Over the last 3 weeks, we’ve noticed some interesting changes. First, crowds have gotten heavier–in some cases, quite significantly. In the past, there has been a correlation between higher crowd levels and lower mask compliance. (Likely because Cast Members were spread too thin, making enforcement more difficult.) Second, the weather has been cooler, with high temperatures seldom exceeding 80 degrees.
The result of these conflicting factors has actually been slightly increased face mask compliance. Obviously, this is entirely anecdotal and just based on what we observe, but what we’ve seen the last few weeks has been great.
Compliance was great before, so there wasn’t a ton of room for improvement, but it’s exceptional. (The more notable issue now is honestly physical distancing, and that’s often unavoidable and through no fault of guests as there’s literally nowhere to go in some walkways.)
The park that has improved the most is unquestionably EPCOT. The end of Food & Wine is always like “flipping a switch” to a degree, which is curious since every single festival and even an ordinary day at EPCOT have the same potential problem points. Nevertheless, it seems that Food & Wine draws a different crowd, especially on weekends. We’ve had zero issues with EPCOT recently. It’s no different than Hollywood Studios or Animal Kingdom.
Magic Kingdom remains the best park in all of the lands and throughout all times of day, with one significant exception. It’s the worst place in all of Walt Disney World in evenings or around Cinderella Castle. To some extent, we can understand Disney’s stringent and inflexible rules–any perceived loopholes would be exploited, so giving guests discretion is probably best avoided.
However, this isn’t working when it comes to Magic Kingdom’s Central Plaza. Walt Disney World has adapted on the fly to improve compliance, but guests wanting mask-less photos with Cinderella Castle persists–and there’s no reason to believe that’ll change. Instead of fighting a losing battle, why not give guests a safer option for those photos?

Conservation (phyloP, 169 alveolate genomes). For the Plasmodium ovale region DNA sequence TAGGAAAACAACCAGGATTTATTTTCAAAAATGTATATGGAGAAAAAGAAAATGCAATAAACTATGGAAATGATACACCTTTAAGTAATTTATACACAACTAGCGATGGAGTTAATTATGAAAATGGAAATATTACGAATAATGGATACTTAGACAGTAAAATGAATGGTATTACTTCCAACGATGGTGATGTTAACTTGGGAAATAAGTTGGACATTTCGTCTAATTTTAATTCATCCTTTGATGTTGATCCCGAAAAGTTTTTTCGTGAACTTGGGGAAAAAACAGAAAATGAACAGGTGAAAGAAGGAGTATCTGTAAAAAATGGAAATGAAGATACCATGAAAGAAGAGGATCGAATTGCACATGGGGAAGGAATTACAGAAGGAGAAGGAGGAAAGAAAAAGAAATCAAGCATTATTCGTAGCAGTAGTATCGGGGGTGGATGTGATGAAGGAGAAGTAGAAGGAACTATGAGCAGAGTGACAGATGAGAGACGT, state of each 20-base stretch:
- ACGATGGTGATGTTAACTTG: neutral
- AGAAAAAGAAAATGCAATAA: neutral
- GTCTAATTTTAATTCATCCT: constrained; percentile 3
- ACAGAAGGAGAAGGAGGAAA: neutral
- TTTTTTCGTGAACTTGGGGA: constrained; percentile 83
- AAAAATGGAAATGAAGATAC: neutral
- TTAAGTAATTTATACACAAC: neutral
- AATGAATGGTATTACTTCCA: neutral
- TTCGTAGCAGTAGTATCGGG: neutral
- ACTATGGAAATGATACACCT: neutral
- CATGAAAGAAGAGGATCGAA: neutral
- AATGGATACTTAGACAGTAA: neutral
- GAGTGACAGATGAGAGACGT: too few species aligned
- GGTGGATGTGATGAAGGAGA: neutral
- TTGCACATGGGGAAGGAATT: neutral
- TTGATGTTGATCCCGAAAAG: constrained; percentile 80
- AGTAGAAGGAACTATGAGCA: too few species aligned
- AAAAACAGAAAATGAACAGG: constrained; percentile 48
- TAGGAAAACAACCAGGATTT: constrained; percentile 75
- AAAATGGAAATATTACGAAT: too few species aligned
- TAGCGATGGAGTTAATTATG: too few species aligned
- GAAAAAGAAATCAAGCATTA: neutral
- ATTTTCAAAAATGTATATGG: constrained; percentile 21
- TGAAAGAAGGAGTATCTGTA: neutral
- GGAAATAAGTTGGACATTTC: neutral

It would be nice if there were a couple of dedicated spots for mask-less family photos. The Plaza Gardens (Hub Grass) would be perfect for this. One or both could be closed off for this express purpose–like a Relaxation Station, but for photos. Being outdoors and physically distanced and in a controlled setting is significantly lower risk than indoor dining, so there’s no logical justification for not doing this, at least from a health safety perspective. It would be a guest-friendly change that would also ease the burden on Incredi-Crew Cast Members working in the Hub.
Finally, for the last couple of weeks, Walt Disney World was testing a new practice of digitally adding face masks to guests not wearing them in on-ride photos at Magic Kingdom and Animal Kingdom. Prior to this, the unstated policy was simply to make such photos unavailable, similar to what would happen if guests flashed explicit hand gestures or…other things.
In a statement to USA Today, Disney spokesperson Jacquee Wahler said: “In response to guest requests, we tested modifying some ride photos. We are no longer doing this and continue to expect guests to wear face coverings except when actively eating or drinking while stationary.”
We never received one of the digitally modified on-ride photos, but we have had a lot of photos unavailable because other guests in the ride vehicle were improperly or not wearing their masks. Personally, we welcomed the digital additions and thought it was a great move. Not only so rule-abiding guests received their photos, but also so “innocent” rule-breakers got theirs. For one, Disney is not crystal-clear that masks must be worn on rides, and there are plenty of times when you might get a ride vehicle to yourself, without other parties. For another thing, some rides are jerky (like DINOSAUR!) and it’s easy for a mask to slip down. It seemed like this was a perfect solution to all of those problems…so it’s unclear why Disney stopped the test. Too much work, maybe? We’ll provide another update if/when we have one…
What are your thoughts on the topics covered in this face mask update? Will you be buying the Avatar designs? Thoughts on having a mask-less photo area in front of Cinderella Castle? If you’ve visited the parks since Thanksgiving, what was your experience wearing masks? Observations on compliance? Do you agree or disagree with any of our assessment? Please keep the comments civil. This is not the place for arguing about efficacy, politics, and so forth—all such comments will be deleted, irrespective of perspective. You are not going to change anyone’s mind via the comments section on this blog, nor are you going to change Disney’s policy.